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'The Good Wife': Good Law? - Season 5, Episode 22

By Brett Snider, Esq. | Last updated on

"The Good Wife" closes off Season 5 with promises of change and evolution, but with very little action in the courtroom.

The finale, "A Weird Year," fairly captures how we feel about the show in general. Here's what happened:

Episode Recap (Spoiler Alert!):

Ah, finales. We'll give director and co-creator Robert King credit; "A Weird Year" felt measured compared to the usual cliffhanger hysterics of most network finales. The episode opens with Lockhart/Gardner and Alicia being sued by a former client in an adoption case, giving a perfect opportunity for the two firms to interact (say hi to Christian Borle from "Smash"). The hapless old white dudes at Lockhart/Gardner inadvertently leave the videoconferencing camera on, giving Florrick/Agos a moral dilemma and "A Weird Year" a quick way to advance the plot.

The Good Wife: Good Law?

Season 5, Episode 22
"A Weird Year"

Legal References:

More Legal Analysis of CBS' "The Good Wife":

Prior Post in This Series:

Cary gets angry with Alicia and upsettingly aggressive with Kalinda. Stockard Channing and Mary Beth Peil return as Alicia and Peters' mothers, only to stir the pot about their possible open marriage. And Diane finally finds a place to call home... at Florrick/Agos!

The season finale opened with a case that sounded suspiciously like the recent Baby Veronica case that was before the U.S. Supreme Court. The real-life case ended with the girl's adoptive parents being awarded custody, despite the Indian Child Welfare Act.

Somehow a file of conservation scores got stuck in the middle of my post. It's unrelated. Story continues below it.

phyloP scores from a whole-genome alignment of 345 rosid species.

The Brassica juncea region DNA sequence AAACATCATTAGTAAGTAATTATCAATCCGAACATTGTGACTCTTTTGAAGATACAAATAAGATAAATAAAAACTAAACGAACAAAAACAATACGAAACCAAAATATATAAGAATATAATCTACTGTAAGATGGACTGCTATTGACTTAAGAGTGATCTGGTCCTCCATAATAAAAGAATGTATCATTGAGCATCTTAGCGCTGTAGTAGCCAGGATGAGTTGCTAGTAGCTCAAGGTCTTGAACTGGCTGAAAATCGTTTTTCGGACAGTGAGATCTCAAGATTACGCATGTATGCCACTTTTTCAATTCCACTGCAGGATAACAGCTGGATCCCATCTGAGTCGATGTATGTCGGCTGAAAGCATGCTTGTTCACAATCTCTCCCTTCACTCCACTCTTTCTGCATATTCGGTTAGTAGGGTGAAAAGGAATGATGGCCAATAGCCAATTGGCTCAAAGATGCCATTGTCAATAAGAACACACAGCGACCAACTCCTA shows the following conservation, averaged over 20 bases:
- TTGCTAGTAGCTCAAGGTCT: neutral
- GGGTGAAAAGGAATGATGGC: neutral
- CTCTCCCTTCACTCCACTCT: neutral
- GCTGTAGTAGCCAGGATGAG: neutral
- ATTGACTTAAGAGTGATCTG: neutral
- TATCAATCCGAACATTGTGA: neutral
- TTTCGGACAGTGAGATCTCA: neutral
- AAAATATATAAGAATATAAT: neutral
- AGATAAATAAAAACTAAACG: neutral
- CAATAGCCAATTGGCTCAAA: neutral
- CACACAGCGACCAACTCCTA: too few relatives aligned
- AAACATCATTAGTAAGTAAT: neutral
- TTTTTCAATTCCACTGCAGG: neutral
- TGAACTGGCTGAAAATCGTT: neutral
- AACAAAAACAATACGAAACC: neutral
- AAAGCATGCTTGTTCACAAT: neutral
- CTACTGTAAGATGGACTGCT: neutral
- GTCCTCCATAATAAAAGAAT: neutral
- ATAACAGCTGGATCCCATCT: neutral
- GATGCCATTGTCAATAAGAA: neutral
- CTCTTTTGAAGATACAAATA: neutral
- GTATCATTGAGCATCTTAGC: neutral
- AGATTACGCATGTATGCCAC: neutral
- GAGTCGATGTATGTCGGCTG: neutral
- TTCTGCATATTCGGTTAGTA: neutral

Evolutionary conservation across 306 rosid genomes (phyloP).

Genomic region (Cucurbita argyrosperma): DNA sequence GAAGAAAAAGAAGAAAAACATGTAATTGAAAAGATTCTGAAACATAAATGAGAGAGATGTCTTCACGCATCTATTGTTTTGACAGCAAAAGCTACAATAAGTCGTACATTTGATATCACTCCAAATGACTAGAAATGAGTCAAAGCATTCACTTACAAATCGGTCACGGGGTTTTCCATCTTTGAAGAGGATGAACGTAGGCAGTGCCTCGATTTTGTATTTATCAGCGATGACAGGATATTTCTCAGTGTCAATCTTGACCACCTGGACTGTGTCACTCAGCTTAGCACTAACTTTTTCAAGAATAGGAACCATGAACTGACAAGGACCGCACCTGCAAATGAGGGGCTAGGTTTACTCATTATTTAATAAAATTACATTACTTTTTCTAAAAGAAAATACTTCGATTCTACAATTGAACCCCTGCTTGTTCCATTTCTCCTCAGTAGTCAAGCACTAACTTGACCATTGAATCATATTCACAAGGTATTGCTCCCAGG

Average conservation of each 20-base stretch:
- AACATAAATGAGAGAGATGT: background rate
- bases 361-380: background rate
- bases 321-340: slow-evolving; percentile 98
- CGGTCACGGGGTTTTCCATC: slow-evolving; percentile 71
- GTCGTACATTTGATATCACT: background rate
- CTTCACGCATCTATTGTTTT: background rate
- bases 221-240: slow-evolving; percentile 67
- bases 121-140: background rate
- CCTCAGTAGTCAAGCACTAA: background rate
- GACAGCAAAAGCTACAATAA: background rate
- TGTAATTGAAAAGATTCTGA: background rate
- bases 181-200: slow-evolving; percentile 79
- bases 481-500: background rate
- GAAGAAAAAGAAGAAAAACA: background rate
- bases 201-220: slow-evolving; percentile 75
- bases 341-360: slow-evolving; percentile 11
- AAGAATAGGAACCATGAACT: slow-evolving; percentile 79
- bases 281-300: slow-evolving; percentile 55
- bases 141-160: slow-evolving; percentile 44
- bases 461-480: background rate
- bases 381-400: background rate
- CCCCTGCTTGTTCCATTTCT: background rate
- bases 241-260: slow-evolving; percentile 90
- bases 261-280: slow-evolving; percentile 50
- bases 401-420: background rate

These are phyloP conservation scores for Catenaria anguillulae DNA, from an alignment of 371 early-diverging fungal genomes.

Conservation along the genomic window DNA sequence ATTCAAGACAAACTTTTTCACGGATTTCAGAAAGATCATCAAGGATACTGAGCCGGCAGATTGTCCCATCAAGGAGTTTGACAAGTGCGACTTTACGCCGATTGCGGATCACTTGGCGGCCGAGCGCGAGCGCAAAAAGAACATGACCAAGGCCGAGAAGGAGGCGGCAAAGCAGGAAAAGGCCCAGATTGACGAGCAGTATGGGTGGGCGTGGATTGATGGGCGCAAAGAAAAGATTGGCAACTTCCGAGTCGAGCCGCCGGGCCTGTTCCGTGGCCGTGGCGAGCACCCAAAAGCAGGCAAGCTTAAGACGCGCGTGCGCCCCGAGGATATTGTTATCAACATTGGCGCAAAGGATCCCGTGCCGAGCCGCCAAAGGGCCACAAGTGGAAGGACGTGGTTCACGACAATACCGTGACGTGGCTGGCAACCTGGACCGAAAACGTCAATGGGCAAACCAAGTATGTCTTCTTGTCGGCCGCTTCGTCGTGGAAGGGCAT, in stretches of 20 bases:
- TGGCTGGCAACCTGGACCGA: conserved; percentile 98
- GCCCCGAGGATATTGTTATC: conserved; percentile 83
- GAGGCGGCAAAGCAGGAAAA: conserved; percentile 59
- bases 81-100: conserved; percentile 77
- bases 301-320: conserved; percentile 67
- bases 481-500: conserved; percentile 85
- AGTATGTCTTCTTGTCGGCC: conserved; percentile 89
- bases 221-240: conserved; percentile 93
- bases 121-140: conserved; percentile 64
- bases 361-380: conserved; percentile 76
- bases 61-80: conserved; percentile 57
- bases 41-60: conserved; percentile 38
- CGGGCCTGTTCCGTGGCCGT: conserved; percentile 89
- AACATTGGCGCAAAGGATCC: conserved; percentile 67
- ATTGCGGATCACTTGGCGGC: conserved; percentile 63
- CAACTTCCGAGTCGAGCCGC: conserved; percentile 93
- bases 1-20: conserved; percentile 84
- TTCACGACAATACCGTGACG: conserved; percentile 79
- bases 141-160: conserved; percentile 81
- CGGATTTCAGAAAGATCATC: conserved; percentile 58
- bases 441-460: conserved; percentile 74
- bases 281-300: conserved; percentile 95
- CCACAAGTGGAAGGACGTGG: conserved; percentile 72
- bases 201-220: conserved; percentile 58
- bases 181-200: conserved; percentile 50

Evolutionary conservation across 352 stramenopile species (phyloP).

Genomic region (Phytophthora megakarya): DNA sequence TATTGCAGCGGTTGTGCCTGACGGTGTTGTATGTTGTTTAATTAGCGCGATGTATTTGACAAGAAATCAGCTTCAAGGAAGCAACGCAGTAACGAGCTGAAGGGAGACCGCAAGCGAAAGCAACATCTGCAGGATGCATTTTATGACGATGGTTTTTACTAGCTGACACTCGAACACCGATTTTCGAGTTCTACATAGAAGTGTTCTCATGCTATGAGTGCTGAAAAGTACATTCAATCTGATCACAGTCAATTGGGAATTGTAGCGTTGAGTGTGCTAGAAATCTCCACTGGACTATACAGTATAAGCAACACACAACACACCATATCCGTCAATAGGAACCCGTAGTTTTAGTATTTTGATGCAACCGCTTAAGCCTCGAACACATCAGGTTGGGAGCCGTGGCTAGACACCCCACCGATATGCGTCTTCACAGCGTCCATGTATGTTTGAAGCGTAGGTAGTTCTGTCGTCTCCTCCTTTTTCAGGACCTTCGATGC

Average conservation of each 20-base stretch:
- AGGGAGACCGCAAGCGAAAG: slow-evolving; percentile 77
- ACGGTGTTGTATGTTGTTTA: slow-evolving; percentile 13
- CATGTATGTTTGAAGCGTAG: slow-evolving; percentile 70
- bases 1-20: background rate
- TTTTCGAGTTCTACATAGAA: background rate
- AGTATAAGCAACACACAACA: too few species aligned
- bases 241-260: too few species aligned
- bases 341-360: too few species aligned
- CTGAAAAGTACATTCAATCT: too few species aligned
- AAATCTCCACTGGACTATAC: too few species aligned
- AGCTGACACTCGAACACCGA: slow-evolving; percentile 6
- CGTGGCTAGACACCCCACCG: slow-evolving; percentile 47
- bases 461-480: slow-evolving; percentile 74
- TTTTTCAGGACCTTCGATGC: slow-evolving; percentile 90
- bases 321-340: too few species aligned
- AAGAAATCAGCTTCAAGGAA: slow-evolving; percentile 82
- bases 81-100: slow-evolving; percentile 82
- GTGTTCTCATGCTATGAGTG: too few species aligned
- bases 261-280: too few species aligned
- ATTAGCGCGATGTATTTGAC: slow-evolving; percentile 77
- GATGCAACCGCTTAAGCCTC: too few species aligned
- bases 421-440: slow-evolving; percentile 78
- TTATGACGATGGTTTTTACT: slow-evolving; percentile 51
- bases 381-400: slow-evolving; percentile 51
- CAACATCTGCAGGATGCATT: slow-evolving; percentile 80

Florrick/Agos worries a great deal about the ethics of listening in on Lockhart/Gardner, but they forgot that it's probably illegal. Even if you're in a semi-public place like an elevator, you can be charged with a federal crime for eavesdropping. By using the video conferencing equipment to peer into the heart of Lockhart/Gardner, Florrick/Agos may have been breaking the law.

"A Weird Year" was light on legal knowledge, but the conversation about what to do with inadvertent disclosures is a real one. Most authorities advise at least notifying the party who accidentally disclosed the information of the mistake, but what happens with that information afterwards is still in question.

Zealous representation: During the "should we watch?" conversation, Cary chirps about zealously representing the client. Lawyers are charged with being very strong (i.e., zealous) advocates of their clients, but they still must abide by the ethical rules.

The Verdict:

"A Weird Year" was a pretty good TV finale, but a thin soup of legal facts. However, we cannot wait to see how Alicia responds to Eli's proposal to be State's Attorney.

What did you think of this week's episode of "The Good Wife"? Is the show guilty of making any legal mistakes? Check back here for more legal recaps of "The Good Wife," and send us a tweet at @FindLawConsumer with the hashtag #TheGoodWife.

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